Vegetable growing: raising vitamins
Here's what to expect:
Planning vegetable plots
Using machinery to work and care for the soil
Seeding, planting and caring for vegetables
Harvesting, sorting and marking
Packing, marketing and selling vegetables
A love for fresh vegetables
Sun-ripened tomatoes, mushrooms and peppers, onions and courgettes, aubergines and sweet maize: a delicious pizza is piled high with vegetables. Fortunately, vegetable horticulturists grow them in plenty. Many people have no idea how peas grow or that a head of cauliflower really is the plant's flower head. Vegetable horticulturists , by contrast, are familiar with many types of vegetables both common and uncommon, from seeding to planting, care and weeding to harvesting and marketing.
For nature and tech lovers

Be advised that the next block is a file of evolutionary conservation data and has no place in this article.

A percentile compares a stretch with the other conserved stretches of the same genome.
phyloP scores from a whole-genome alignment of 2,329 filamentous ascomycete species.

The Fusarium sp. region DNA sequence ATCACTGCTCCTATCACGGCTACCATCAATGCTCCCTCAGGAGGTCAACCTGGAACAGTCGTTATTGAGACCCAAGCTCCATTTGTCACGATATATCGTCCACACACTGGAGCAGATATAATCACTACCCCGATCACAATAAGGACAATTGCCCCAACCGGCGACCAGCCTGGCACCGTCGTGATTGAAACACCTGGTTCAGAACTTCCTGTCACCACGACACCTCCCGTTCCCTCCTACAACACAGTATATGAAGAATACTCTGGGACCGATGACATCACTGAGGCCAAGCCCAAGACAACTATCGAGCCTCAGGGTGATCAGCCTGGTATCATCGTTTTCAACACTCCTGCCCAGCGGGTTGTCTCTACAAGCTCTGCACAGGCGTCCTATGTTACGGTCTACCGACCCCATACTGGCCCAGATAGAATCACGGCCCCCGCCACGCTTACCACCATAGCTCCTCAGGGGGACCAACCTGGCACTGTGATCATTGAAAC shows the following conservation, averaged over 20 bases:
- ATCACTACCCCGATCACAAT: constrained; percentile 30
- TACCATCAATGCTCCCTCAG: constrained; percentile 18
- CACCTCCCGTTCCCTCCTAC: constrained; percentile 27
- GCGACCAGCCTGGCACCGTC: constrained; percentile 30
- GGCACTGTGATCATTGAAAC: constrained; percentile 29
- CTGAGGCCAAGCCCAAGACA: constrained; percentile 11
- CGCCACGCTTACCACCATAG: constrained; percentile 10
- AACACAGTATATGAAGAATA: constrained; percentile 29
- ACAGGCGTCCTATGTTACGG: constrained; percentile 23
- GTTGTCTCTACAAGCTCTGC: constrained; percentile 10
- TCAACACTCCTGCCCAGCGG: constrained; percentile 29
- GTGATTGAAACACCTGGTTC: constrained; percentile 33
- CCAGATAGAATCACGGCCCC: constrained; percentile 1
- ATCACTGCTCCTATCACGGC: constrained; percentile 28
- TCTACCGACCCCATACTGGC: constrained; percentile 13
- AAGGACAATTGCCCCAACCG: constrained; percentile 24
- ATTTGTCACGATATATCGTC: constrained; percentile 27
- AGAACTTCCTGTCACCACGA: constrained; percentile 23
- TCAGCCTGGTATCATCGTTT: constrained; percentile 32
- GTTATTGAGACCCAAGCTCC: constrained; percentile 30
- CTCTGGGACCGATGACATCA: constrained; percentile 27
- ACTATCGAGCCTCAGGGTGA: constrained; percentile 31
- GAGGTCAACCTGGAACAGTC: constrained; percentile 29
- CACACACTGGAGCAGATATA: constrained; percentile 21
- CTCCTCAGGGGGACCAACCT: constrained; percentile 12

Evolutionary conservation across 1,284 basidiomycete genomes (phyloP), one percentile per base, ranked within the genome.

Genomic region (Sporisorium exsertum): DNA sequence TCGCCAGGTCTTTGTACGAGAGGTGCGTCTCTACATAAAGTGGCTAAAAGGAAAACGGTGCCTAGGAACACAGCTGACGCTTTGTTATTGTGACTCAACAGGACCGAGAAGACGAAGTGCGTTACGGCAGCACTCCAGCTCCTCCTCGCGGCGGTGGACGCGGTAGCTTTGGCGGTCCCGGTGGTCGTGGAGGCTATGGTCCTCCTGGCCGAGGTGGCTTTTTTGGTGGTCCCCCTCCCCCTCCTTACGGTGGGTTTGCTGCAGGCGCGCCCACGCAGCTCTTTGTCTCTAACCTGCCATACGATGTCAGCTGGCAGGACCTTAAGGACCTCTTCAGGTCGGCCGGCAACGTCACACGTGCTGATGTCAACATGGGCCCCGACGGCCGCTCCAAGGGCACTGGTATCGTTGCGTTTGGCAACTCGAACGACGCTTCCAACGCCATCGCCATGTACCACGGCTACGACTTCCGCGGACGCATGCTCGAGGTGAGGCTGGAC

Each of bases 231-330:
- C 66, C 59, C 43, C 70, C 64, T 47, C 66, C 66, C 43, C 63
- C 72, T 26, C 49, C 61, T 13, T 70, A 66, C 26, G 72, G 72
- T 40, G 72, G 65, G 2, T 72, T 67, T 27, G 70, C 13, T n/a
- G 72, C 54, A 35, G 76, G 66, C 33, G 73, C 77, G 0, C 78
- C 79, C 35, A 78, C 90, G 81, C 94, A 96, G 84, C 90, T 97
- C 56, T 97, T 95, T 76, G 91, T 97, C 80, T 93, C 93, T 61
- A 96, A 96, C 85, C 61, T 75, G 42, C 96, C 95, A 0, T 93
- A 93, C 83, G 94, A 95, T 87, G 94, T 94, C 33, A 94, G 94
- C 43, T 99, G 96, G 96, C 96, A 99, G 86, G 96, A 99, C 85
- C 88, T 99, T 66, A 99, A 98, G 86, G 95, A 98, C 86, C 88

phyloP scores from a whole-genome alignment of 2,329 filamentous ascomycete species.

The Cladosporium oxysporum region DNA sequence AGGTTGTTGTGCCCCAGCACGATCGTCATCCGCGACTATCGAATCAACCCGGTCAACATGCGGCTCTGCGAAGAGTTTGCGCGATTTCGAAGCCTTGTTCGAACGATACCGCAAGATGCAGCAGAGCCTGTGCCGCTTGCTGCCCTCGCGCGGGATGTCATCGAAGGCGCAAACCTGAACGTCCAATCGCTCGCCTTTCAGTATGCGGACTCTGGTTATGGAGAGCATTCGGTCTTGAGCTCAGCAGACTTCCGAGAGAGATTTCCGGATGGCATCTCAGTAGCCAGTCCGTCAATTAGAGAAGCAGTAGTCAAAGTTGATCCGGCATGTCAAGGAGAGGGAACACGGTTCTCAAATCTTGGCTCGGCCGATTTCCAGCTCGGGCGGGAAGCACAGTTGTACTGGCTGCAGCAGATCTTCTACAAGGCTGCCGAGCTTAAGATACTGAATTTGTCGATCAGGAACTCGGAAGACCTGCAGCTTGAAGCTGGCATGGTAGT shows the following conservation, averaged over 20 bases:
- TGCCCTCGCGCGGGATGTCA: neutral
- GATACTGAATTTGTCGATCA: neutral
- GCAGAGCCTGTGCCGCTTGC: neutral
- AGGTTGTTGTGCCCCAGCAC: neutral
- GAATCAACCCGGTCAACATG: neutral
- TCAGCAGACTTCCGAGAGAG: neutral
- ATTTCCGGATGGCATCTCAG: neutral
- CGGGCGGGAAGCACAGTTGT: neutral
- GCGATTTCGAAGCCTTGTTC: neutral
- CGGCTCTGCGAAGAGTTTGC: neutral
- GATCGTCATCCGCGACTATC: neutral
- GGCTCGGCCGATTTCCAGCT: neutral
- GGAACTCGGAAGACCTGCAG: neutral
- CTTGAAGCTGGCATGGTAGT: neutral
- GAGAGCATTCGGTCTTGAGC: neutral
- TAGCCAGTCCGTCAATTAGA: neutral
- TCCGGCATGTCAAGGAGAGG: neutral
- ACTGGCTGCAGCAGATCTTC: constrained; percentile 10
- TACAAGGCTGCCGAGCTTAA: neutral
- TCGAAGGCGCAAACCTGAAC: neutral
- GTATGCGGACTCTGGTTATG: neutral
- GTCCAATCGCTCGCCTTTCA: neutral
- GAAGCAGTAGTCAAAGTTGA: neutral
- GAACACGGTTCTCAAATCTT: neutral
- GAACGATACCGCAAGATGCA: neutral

How vegetable experts fill their busy days depends on the type of operation where they work. Some companies grow many different varieties in small quantities, while others specialise in a few cultivars produced on large tracts. Crop planning — determining the sequence in which different types of vegetables are grown one after another or adjacent to one another — is a major factor in open-air cultivation. In indoor cultivation, by contrast, the emphasis is on sophisticated greenhouse technology, with elements from irrigation to fertilisation to temperature regulation controlled by computer. This takes specialised skills.
Harvesting vegetables — and accolades
Both in conventional operations and on organic farms, there are many exciting discoveries to be made. How many people know that it's possible to raise cucumbers entirely without soil? Or that bumblebee colonies are frequently used to pollinate tomato flowers when growing under glass? Those who acquire additional expertise in a specific area can find especially good prospects on specialised farms that grow items such as herbs or mushrooms. You'll be working with a fine team — and your salad will taste that much better when you've grown the ingredients yourself.